It’s All About Listening/ It’s Not All About Listening

In Auditory Verbal Therapy, we want children to learn to listen all the time, but we don’t want them to focus just on listening.  We focus on audition, but we don’t focus only on audition.  Listening is an important factor, but it’s not the only factor.  So which is it — is AVT all about listening, or not? 

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It’s Not Magic: 4Ps for Parent Involvement

Imagine you and your child have been given tickets to a performance of the greatest magic show on earth.  The tricks are astounding, the special effects magnificent, and you’re sure to be dazzled.  How would you choose to experience this once-in-a-lifetime opportunity?

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2016 AV Challenge: Tip #4

I often receive questions from parents, especially around the holidays, for suggestions of toys that will help their children grow listening, speech, and language skills… and have fun!  This week’s tip helps you zero in on what kinds of toys promote language, and which you can walk right by in the toys store because they actually hurt your child’s language progress.  Read on!  

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2016 AV Challenge: Tip #3

We live in a noisy world!  Take a minute and think about all of the noises that surround you: the clanging of a radiator, noise from the street outside, someone driving by with their radio turned up too loud, a television blaring in the other room.  Now think about how hard it would be to be a child trying to learn to hear and learn language in the middle of all of this chaos.  This week’s tip encourages you to PULL THE PLUG and turn off sources of electronic background noise in your home to make the listening environment friendly for your little listener’s brain.

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2016 AV Challenge: Tip #1

Did you know that babies practice talking long before they say their first words.  This week’s tip, BABBLE MATTERS, is about the importance of baby’s coos and goos.  As it turns out, goo goo ga ga isn’t just adorable, it’s the foundation for later language success.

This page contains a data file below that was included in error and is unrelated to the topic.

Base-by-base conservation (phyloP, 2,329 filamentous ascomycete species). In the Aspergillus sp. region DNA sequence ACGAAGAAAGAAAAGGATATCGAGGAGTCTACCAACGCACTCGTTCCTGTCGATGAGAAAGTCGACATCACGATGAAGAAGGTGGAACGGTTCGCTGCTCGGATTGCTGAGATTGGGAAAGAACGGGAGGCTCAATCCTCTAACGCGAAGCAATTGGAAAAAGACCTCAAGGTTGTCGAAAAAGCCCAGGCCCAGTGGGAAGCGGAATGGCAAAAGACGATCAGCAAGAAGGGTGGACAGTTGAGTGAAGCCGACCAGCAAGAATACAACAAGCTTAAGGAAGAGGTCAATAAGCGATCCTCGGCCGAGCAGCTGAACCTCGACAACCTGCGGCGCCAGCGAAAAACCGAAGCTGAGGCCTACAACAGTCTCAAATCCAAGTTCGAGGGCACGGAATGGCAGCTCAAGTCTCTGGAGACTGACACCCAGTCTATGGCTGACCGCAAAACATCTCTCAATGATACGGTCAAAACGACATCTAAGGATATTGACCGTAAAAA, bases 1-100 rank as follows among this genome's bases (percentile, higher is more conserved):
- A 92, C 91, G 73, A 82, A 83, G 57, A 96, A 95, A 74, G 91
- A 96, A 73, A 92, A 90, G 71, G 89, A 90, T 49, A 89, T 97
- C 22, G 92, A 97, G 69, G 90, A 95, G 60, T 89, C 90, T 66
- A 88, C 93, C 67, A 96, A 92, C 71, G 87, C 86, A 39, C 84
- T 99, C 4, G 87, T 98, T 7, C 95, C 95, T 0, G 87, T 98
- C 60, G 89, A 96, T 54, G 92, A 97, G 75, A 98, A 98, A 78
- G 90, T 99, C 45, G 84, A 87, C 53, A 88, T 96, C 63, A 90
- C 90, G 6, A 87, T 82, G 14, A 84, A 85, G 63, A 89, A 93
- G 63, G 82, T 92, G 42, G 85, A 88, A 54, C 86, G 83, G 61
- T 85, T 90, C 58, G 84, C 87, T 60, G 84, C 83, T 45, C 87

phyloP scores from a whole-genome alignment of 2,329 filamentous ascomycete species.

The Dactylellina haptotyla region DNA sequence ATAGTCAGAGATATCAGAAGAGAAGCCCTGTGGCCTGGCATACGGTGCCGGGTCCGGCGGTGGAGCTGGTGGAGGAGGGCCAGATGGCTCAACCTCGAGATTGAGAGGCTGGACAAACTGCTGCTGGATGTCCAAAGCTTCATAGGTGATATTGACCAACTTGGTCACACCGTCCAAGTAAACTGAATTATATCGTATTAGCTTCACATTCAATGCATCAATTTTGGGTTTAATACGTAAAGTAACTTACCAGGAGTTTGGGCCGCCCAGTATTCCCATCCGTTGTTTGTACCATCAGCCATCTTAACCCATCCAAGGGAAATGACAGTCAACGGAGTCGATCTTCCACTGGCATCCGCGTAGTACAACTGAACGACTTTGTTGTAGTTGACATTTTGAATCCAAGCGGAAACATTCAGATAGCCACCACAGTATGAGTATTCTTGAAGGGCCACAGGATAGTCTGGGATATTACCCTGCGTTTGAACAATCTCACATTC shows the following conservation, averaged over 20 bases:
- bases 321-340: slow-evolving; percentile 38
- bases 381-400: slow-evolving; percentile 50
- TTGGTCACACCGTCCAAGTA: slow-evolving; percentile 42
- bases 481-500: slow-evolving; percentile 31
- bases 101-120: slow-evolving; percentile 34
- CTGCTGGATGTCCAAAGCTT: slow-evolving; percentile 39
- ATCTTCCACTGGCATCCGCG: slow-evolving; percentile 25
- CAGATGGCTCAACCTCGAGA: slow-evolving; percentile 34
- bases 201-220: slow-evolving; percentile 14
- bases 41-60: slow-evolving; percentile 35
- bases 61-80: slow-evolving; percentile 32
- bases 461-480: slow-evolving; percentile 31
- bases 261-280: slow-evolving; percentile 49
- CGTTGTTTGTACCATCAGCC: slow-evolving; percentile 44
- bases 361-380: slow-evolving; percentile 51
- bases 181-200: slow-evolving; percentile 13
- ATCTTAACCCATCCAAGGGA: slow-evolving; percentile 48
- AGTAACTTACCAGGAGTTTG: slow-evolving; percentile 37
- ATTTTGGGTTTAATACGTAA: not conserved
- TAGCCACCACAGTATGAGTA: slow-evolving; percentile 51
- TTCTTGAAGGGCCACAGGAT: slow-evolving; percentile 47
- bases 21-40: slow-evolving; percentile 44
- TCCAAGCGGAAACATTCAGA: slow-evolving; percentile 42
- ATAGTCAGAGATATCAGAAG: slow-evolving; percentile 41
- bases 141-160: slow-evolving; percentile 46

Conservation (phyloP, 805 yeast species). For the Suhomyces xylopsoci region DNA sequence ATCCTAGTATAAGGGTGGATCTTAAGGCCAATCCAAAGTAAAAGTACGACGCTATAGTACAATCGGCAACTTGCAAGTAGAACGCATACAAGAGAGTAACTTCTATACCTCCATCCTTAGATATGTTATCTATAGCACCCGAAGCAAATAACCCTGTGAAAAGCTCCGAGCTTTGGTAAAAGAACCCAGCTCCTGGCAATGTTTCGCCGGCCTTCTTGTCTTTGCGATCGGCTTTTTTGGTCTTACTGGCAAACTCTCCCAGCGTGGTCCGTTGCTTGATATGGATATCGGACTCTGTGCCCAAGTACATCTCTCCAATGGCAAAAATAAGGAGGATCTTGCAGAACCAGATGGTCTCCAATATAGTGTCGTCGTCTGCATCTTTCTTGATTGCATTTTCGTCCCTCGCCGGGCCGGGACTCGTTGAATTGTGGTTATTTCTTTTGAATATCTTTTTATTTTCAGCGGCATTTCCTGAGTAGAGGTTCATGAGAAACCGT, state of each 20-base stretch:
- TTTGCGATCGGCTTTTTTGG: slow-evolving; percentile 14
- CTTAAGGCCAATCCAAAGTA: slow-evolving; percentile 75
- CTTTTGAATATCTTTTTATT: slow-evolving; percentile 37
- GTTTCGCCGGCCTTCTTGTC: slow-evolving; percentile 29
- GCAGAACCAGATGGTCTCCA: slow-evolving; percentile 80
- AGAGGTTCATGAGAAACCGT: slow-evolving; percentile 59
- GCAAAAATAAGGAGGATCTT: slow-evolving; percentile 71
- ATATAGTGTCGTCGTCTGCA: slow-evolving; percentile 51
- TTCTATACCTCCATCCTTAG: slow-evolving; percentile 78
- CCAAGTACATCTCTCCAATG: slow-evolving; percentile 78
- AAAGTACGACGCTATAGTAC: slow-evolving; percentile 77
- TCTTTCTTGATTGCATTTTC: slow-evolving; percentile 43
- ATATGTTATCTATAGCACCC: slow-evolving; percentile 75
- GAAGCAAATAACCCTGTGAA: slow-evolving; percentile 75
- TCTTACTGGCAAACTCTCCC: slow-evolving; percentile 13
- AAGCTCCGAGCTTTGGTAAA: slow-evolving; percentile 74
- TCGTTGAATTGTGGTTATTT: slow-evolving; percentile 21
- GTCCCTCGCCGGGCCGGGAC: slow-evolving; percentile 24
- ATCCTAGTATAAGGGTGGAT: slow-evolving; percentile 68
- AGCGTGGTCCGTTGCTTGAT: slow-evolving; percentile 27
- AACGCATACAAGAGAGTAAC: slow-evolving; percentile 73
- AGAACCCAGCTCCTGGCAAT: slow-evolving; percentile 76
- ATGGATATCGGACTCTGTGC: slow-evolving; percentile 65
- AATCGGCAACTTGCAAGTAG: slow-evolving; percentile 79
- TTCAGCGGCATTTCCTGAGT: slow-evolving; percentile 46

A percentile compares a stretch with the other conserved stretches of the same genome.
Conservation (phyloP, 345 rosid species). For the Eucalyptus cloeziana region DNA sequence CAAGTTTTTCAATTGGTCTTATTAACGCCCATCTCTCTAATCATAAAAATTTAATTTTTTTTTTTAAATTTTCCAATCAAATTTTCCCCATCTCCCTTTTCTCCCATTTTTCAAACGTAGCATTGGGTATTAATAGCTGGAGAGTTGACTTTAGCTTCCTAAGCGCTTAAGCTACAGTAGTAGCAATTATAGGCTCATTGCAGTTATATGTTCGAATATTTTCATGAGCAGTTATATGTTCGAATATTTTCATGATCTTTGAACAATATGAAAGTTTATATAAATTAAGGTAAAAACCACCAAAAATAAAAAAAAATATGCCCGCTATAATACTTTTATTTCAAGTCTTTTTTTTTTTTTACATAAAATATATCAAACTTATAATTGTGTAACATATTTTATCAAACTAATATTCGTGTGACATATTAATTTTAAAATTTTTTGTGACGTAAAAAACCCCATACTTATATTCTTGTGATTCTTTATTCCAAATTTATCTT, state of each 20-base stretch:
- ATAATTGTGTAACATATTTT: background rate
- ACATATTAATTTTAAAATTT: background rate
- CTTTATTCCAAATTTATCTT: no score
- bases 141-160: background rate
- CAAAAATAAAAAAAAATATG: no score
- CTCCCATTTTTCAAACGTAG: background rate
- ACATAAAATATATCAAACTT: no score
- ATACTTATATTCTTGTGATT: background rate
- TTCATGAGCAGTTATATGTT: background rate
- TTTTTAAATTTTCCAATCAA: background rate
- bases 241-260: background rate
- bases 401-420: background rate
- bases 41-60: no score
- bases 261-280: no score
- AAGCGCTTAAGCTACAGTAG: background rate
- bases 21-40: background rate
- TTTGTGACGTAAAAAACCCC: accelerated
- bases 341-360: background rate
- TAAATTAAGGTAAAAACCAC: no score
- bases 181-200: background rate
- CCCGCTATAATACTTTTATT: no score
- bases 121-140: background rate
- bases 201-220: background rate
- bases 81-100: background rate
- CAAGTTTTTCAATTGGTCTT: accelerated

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Guide and Coach

An Auditory Verbal Therapist wears many hats:  insurance company negotiator, toy cleaner, language sample transcriber, amateur children’s literature critic… and sometimes an actual funny hat or two in a game of dress up.  And though I think I look spectacular in a princess tiara, my two favorite roles, the ones I’m most honored to have, are those of Guide and Coach to the families who honor me by allowing me to be a part of their child’s team. 

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Co-Managing Behavior with Parents

Behavior is a tricky, touchy subject.  Every family parents differently and has different experiences, expectations, and emotions regarding how best to help children learn to behave within the norms of their family and culture.  Usually, parents are the primary disciplinarians, the ones setting the standards for their children and dealing with the tantrums, disagreements, and power struggles that are a normal part of growing up.  But when a child’s behavior needs spill over into a therapy session, how can professionals and parents partner for success?

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ADVANCING PROFESSIONAL SUPPORT FOR FAMILIES IN POVERTY

Susan Lenihan Ph.D., CED

Jenna Voss Ph.D., LSLS Cert. AVEd

Colleen Kinsella

Approximately 1 in 5 children in the US live in poverty.  How can listening and spoken language professionals better serve them?   Continue reading